With little prospect for a cut in interest rates and the likelihood of further rises, many home buyers could be kicking themselves for not buying in 2016 while they had the chance. As recently as October it was possible to get a 30 year fixed loan at 3.42% according to Freddie Mac’s interest rate survey. Today we are looking at 4.18%.
For a $200,000 loan that translates to a payment of principal & interest of $976 per month. In October that same loan would have cost just $889 a month. This is a rise of almost 10% in a matter of weeks. The purchases prices at price points below $300,000 are still moving north at a brisk pace, so a home purchase in 2017 is likely to be a lot more expensive than it would have been n 2016.
If interest rates continue to climb, as many are forecasting, it is not impossible we could see 5% reached before the end of 2017. That would make the principal & interest payment for a $200,000 loan rise to $1,270. This is a 43% increase from the payment corresponding to a 3.42% rate, and this could potentially be happening in a little over a year.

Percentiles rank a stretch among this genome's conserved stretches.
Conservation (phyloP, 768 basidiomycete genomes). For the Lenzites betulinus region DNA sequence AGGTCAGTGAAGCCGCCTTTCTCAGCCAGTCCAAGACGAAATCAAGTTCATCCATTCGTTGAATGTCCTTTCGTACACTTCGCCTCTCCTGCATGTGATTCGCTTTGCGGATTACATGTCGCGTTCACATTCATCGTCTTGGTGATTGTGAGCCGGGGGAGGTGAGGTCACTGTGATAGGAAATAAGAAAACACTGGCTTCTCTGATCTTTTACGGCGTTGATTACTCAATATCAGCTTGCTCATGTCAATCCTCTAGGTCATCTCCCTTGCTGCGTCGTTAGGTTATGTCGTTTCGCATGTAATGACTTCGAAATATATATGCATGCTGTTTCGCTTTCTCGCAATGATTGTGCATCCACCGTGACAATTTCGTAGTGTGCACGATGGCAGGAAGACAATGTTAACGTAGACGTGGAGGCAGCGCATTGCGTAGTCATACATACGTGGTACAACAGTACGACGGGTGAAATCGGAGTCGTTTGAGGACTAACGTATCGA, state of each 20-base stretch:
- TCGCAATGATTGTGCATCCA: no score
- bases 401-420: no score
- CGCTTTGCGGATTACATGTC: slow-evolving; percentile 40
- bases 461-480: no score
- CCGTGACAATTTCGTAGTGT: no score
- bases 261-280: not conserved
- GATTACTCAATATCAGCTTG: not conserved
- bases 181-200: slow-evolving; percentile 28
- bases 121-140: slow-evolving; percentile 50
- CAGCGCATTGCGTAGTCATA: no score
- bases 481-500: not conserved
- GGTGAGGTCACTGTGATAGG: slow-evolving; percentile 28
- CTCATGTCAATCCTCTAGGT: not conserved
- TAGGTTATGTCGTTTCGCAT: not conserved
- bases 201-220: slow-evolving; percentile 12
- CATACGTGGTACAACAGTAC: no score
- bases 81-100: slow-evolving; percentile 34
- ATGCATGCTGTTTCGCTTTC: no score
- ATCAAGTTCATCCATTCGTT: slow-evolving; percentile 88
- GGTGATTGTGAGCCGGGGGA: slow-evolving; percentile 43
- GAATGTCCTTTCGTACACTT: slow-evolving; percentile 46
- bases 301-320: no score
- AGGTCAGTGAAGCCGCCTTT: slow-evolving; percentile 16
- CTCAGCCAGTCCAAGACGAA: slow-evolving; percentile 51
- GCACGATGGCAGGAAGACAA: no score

Millennials are likely to be squealing if this were to happen, and they probably will not take kindly to being reminded by baby boomers that 8% is the long term average rate for a 30-year fixed loan. The monthly payment at 8% is $1,664. Mind you, it was last at 8% in August 2000, so it is easy to forget what it was like.
Economists have been predicting interest rate rises for the last 4 years and each year they have been wrong. It appears that 2017 may possibly be the year in which the forecasts finally come true, but no-one knows that for sure, even Janet Yellen.
Anyone who thinks rising interest rates cause home prices to fall will discover that is a false premise and has never been borne out by historical example. Home prices depend on supply versus demand. Higher interest rates are likely to cause lenders to be more interested in approving loans and a higher approval rate leads to increased demand. The shortage of construction labor is going to put a lid on additional supply, so unless there is an external change (e.g. a massive population shift) non-luxury home prices in Greater Phoenix are likely to continue rising in 2017, especially for the low end and lower mid-ranges up to $300,000.